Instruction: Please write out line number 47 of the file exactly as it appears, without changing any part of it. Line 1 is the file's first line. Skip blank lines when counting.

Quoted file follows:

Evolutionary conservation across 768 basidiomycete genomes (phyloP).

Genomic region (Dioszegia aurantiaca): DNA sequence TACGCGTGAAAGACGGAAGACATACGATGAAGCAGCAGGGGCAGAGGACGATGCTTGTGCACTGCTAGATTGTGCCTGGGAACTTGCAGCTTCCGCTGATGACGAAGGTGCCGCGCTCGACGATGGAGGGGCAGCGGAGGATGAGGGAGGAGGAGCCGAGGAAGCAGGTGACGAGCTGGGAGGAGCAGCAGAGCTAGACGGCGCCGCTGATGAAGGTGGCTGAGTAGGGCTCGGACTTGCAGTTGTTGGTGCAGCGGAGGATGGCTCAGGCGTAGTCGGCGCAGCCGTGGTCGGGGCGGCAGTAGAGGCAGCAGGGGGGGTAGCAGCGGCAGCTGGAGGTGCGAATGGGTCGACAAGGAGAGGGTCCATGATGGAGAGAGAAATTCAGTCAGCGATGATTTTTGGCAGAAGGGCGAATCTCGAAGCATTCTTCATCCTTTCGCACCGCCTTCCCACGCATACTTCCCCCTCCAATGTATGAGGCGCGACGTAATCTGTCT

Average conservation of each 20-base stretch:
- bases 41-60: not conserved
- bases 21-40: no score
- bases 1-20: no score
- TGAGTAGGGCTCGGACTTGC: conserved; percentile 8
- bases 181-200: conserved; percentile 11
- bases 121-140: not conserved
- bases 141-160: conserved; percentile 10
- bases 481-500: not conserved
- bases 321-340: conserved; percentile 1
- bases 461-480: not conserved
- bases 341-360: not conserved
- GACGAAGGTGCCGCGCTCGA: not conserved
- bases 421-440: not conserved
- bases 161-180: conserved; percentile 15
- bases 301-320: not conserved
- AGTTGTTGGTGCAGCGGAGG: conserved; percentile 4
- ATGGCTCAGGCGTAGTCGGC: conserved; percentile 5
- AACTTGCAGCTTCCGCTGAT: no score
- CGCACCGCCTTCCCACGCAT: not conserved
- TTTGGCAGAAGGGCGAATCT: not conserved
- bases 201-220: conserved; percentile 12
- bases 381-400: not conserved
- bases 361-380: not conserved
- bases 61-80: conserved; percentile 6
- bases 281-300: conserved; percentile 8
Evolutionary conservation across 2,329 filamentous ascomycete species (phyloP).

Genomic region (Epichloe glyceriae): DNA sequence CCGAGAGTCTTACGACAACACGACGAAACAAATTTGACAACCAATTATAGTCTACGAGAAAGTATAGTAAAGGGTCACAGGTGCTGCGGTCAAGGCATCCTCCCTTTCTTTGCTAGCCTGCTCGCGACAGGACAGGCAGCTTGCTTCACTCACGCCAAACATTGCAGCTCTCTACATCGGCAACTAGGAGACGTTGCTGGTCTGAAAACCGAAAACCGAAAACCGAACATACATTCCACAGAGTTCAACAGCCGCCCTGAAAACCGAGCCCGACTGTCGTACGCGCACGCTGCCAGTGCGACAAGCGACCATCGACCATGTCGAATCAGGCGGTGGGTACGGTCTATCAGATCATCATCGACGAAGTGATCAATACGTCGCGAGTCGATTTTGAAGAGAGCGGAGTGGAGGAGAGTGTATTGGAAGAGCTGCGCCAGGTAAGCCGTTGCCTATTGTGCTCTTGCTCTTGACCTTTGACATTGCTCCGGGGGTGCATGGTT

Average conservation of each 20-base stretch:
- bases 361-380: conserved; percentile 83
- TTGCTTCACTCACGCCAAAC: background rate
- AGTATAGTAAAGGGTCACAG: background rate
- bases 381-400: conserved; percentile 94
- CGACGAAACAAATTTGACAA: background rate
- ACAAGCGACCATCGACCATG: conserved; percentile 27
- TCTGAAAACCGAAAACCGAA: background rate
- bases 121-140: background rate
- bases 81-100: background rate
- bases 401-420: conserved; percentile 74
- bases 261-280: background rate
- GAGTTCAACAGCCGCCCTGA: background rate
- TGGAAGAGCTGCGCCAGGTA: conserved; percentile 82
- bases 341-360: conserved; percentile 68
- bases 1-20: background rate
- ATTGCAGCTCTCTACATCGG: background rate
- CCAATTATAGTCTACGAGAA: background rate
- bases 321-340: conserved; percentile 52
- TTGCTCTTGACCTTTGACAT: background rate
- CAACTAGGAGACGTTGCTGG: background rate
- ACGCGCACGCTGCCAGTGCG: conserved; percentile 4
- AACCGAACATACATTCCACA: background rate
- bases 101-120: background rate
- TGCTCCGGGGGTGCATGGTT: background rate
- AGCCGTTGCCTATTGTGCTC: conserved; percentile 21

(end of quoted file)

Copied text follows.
- ATTGCAGCTCTCTACATCGG: background rate